Earlier this week the New York Times took on the latest (sky-rocketing) oil prices and their geopolitical impacts in High-Priced Oil Adds Volatility to Power Scramble, but they missed the perspective of a key, equally vulnerable demographic – developing countries that import oil.
The article’s analysis centers on how oil prices are shaking up power dynamics, and the emphasis within the developing world is given to the instability and hostility of some of the most oil-rich locales (such as Venezuela, Nigeria, Angola). Other actors factored into the piece are wealthier countries that import oil or the big guys, like Russia.
This is the line that made me think twice about who was covered:
In many poor nations with oil, the proceeds are being lost to corruption, depriving these countries of their best hope for development.
What about the poor nations without oil – what of the $100 per barrel (which we’re nearing) for their development aspirations?
As I’ve blogged before, the Center for American Progress has done some insightful original research on this front. To a handful of the countries for whom debt has been recently relieved, the value has been negated by the cost of importing oil. A barrel of expensive crude oil translates into a few cents at our pumps, but a few blows to the economy of the most impoverished developing countries.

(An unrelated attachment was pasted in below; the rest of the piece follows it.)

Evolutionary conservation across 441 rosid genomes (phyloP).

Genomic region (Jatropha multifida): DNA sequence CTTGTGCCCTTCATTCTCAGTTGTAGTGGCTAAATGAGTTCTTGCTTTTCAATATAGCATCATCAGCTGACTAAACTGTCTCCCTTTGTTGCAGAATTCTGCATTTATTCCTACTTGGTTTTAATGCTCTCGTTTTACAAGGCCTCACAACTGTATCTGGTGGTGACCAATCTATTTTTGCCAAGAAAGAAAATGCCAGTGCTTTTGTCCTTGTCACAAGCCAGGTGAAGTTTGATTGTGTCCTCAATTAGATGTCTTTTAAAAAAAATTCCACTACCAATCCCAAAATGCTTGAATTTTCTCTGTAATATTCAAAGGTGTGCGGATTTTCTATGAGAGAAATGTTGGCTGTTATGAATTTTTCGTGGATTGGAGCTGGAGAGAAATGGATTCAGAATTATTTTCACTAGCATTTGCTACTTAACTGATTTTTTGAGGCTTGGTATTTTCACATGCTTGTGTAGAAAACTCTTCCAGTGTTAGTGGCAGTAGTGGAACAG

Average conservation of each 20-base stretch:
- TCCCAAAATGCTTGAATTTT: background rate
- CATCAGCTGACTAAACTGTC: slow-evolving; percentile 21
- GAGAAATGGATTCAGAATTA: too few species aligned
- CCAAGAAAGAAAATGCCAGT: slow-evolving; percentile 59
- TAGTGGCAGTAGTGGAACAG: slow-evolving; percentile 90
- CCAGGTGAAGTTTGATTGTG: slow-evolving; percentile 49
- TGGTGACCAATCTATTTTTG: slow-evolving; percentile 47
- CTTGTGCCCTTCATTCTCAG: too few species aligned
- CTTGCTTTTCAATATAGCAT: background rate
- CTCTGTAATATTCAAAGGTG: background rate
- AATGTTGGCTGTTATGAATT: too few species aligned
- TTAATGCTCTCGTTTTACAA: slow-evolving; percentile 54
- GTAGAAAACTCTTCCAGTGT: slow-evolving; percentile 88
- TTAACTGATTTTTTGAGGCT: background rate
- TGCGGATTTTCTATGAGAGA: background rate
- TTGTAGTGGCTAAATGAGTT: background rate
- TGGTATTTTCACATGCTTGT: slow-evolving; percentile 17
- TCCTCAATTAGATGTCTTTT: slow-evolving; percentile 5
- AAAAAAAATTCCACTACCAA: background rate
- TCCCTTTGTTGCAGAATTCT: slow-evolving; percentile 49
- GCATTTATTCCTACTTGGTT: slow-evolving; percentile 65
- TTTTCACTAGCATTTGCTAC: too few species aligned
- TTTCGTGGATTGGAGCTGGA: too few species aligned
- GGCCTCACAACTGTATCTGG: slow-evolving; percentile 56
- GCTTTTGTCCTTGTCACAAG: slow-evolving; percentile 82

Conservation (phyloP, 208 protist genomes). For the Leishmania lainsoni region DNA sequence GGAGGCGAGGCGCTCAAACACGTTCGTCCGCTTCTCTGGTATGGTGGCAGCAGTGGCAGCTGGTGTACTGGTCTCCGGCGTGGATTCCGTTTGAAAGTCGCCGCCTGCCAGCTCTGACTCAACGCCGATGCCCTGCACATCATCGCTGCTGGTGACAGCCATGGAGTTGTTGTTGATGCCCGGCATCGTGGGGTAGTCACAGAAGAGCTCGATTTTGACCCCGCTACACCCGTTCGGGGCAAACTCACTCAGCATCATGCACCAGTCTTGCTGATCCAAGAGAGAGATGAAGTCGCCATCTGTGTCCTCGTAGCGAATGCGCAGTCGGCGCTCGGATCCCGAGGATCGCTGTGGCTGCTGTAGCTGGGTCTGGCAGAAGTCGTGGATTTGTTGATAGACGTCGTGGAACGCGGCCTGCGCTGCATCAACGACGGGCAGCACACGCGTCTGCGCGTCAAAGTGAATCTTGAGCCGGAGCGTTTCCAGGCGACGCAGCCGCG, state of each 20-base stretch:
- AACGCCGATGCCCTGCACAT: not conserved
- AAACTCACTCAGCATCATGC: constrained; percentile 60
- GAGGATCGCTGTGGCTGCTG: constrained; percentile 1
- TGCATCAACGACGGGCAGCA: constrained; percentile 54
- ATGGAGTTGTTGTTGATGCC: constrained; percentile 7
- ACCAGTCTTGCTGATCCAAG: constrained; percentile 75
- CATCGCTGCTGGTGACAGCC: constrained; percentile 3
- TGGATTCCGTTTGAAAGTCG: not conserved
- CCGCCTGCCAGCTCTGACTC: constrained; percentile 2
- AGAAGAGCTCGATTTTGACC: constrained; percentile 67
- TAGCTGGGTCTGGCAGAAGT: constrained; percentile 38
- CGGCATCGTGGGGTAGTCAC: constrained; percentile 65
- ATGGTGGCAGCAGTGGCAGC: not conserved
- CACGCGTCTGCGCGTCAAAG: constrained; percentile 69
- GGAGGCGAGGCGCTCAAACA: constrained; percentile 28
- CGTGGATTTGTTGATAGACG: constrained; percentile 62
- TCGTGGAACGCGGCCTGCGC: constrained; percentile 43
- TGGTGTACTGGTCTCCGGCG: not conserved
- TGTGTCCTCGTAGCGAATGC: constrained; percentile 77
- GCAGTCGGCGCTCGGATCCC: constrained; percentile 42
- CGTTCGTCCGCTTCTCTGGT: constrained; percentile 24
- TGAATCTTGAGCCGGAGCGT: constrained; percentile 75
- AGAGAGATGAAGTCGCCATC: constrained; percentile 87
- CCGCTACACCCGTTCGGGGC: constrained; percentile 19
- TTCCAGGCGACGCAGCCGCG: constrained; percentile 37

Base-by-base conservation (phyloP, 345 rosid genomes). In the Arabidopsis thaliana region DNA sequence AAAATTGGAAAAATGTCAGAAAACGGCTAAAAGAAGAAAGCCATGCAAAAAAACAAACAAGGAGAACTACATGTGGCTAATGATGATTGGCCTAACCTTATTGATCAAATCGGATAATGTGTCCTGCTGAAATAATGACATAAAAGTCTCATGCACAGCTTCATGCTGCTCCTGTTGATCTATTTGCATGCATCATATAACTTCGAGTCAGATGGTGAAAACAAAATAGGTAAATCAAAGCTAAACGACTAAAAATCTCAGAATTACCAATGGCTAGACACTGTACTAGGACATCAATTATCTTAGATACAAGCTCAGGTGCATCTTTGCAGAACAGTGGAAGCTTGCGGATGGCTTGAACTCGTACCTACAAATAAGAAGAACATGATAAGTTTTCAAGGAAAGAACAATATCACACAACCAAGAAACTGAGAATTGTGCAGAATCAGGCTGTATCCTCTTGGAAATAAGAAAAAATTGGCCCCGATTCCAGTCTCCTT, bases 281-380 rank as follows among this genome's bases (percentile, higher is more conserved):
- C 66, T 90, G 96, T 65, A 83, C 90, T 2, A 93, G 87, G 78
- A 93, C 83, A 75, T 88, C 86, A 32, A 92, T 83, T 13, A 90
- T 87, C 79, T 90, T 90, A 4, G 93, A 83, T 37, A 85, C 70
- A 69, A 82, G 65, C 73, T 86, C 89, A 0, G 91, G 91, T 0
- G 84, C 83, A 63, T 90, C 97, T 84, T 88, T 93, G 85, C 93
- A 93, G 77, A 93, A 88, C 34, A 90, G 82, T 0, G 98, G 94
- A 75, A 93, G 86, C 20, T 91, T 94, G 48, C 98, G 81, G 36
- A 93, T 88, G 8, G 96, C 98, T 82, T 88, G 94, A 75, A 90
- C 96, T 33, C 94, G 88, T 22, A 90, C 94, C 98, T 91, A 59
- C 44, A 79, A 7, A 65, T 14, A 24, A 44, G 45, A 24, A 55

Together, developing countries are expected to account for two-thirds of the projected growth in emissions by 2030. And the longer their development relies on oil, the dirtier it is, the more vulnerable their economies are, and the steeper their uphill battle will become (to cleanse and develop).
High-oil prices are most certainly adding volatility to progress, but for many, the scramble is quite literally for power (electricity, cooking fuel, transportation), and their circumstances must be taken into account as the post-2012, post-Kyoto negotiations begin in December (in Bali) – and in our own domestic legislation.